Saving songs of America's hill folk; Collectors record oldies like 'Ground Hog'
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Next year his book on the lives and music of old-time North Georgia musicians will be published, with his paintings and drawings and his wife's photos, by the University of Georgia Press. His tapes will also be available at the university library.Skip to next paragraph
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For anyone not ambitious enough to trek the mountains, ''hollers,'' and other often remote places where old-time music is still sung, such collections offer a chance to hear it. The Library of Congress now has some 35,000 recordings of such music (plus thousands of 78 r.p.m. and long-play records).''We get more than we can possibly handle,'' says Hickerson.
The steady growth of interest in recording fading forms of music dates back to the 1930s, he says, though some recordings date back to the 1890s. The focus of interest frequently shifts. Today there is a keen interest in sea songs, Irish music, ballads, and hammer-and-dulcimer music, he notes.
Maude Thacker, one of the North Georgia mountain singers the Rosenbaums have recorded, says she knows ballads 300 years old. But she represents ''the end of the line'' in her family for ballad singing, Rosenbaum says. Her children and grandchildren are not learning them from her as she learned from her family.
An effort is being made at the federal level to keep afloat various folk festivals where some of the old-time musicians still play. The National Endowment for the Arts spent $2.4 million last year helping support festivals and artists.
Rosenbaum tells the story of W. Guy Bruce, an 87-year-old banjo player he convinced to leave his Georgia home for a trip to Washington, D.C., to play at a folk festival at the Smithsonian Institution. The man nearly backed out of going , twice, saying he thought no one would be interested in his kind of music. But he was a big hit, just as the Eller brothers have been at some recent festivals, says Rosenbaum.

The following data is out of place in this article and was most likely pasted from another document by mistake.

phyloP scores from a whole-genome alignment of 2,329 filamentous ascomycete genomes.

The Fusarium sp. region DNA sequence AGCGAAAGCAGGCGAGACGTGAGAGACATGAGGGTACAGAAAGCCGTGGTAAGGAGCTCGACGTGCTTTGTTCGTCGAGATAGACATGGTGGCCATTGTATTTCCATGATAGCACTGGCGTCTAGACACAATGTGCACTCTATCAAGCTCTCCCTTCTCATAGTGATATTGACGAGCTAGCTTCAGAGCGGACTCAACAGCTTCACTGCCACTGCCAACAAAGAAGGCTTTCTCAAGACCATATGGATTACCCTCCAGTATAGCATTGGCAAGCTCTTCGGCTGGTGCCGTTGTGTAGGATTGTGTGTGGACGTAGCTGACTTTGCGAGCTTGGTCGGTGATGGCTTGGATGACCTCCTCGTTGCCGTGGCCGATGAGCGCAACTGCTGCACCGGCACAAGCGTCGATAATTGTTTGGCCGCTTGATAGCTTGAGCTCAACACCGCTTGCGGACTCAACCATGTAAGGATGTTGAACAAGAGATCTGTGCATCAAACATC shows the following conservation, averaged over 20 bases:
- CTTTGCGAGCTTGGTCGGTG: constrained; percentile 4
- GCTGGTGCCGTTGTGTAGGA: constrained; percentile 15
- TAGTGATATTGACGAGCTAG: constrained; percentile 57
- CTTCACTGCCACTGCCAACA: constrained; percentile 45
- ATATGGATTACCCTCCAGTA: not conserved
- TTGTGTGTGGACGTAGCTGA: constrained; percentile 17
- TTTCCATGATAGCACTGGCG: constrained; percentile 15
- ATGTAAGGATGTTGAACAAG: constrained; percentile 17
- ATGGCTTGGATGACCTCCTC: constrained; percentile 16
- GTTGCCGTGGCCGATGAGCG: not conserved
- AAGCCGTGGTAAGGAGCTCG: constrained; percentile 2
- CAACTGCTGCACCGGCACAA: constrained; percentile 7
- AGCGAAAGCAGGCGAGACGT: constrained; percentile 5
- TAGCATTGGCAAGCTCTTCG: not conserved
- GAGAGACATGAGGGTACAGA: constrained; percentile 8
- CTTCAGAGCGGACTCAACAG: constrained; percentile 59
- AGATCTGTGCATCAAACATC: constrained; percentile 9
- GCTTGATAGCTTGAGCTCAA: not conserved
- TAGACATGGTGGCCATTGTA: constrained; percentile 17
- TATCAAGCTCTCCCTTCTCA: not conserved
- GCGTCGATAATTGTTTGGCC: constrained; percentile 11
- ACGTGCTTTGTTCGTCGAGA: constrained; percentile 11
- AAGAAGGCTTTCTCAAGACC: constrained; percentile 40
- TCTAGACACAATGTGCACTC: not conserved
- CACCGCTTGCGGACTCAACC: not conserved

The secret to their popularity among at least a small segment of the American public, may be their unaffected way of performing. ''We're old mountain hoosiers ,'' says Lawrence Eller. Recalling one of his performances in front of several thousand people, he says: ''I was just plain what I was. It was as simple as it was [playing] on my porch there.''
There is a growing realization among collectors of old-time music that one of the best markets for records of a particular area or people's music is people in that very area. For example, records that have been made of the Yaqui and Papagos Indians with the help of a University of Arizona professor have been selling well to the Indians, says Mrs. Hawes. ''Everybody likes to hear their own stuff,'' she says.
And old-time musicians like the Eller brothers, whose music Mrs. Hawes says is ''really good,'' love to play their own stuff, too.
In the cramped living room of Lawrence Eller's home, his brother, Vaughn, shy at first, is swaying with the music, standing on one foot, with one leg draped casually over a chair. Lawrence keeps time tapping one heel. Now and then his face fills with the wrinkles from a smile as he looks at one of his visitors.
Later, Vaughn plays a songbow (also called a mouth bow), which looks like a small archery bow. He puts his lips around part of the wooden bow and strikes the taught cord with a closed pocketknife to produce a high-pitched twangy sound. According to Professor Rosenbaum, it is one of the world's oldest instruments, seldom seen today in the US.Later Lawrence plays some more, at his mother's home next door. Leatha Eller, in her 80s, learned to play piano as a child. ''We'd miss a note and our daddy'd tell us to go back and get it,'' she says, her face aglow as she happily watches her son pick the banjo.